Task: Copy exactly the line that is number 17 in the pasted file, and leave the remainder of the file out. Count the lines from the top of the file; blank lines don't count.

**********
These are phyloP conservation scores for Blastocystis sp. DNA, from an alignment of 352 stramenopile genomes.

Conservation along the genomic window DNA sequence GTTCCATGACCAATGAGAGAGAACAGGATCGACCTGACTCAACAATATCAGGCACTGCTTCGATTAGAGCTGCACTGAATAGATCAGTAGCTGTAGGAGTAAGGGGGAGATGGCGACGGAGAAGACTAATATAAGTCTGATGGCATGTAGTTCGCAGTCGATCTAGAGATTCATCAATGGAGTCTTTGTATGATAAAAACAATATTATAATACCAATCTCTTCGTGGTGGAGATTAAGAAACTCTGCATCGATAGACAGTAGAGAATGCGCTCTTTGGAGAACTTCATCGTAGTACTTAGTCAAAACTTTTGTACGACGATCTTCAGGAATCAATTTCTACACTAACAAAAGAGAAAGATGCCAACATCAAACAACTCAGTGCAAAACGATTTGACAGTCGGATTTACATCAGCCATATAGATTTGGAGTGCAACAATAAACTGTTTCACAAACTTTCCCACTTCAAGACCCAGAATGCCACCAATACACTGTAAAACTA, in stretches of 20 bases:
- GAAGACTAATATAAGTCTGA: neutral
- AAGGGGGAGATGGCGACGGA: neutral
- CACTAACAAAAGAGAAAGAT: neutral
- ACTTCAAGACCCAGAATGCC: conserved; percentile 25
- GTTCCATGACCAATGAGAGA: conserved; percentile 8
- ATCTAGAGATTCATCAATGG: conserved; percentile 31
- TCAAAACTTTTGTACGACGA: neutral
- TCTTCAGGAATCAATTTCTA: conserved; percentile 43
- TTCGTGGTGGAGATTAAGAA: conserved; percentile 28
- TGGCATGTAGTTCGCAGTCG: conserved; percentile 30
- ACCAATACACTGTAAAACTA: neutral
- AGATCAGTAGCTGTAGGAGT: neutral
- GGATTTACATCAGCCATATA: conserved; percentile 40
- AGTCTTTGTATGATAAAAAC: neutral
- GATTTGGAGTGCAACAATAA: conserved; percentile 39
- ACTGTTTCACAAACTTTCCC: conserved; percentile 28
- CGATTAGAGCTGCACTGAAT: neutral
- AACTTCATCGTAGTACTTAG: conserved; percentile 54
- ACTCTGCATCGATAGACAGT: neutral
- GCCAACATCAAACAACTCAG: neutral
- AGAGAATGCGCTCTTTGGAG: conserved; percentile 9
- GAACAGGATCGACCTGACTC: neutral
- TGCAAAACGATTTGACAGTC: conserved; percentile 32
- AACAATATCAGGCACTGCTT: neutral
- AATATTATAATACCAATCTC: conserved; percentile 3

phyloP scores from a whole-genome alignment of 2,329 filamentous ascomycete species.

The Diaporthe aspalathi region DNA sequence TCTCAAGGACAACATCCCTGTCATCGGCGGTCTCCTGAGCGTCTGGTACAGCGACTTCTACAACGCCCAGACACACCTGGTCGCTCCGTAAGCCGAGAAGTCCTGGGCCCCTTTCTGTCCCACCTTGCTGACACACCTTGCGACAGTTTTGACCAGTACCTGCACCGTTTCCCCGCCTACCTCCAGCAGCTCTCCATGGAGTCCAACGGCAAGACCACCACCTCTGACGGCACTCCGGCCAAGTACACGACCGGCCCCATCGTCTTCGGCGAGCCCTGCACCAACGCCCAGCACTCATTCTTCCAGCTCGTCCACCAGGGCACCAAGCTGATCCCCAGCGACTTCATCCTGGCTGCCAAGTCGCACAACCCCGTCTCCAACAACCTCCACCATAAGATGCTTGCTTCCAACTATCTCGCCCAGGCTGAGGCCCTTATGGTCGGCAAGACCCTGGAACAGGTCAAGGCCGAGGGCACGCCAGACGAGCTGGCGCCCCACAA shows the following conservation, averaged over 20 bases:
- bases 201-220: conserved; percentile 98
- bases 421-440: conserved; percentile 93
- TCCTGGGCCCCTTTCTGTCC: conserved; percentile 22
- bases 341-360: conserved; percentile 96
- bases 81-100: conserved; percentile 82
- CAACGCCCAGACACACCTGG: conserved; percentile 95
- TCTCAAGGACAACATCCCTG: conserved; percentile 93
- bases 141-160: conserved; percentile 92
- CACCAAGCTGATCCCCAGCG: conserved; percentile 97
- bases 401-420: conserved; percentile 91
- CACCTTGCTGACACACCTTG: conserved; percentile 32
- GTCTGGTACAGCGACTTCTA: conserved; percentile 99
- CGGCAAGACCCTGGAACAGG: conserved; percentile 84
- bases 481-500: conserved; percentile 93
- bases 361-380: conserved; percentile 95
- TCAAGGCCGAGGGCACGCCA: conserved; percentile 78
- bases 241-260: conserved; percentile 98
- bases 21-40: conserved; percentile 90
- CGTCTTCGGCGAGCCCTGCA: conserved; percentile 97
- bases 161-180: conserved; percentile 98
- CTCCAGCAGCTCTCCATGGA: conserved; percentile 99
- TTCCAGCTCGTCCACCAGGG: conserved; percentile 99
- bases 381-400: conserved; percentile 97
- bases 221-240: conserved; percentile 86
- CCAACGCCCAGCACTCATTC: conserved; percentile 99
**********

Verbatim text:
- GATTTGGAGTGCAACAATAA: conserved; percentile 39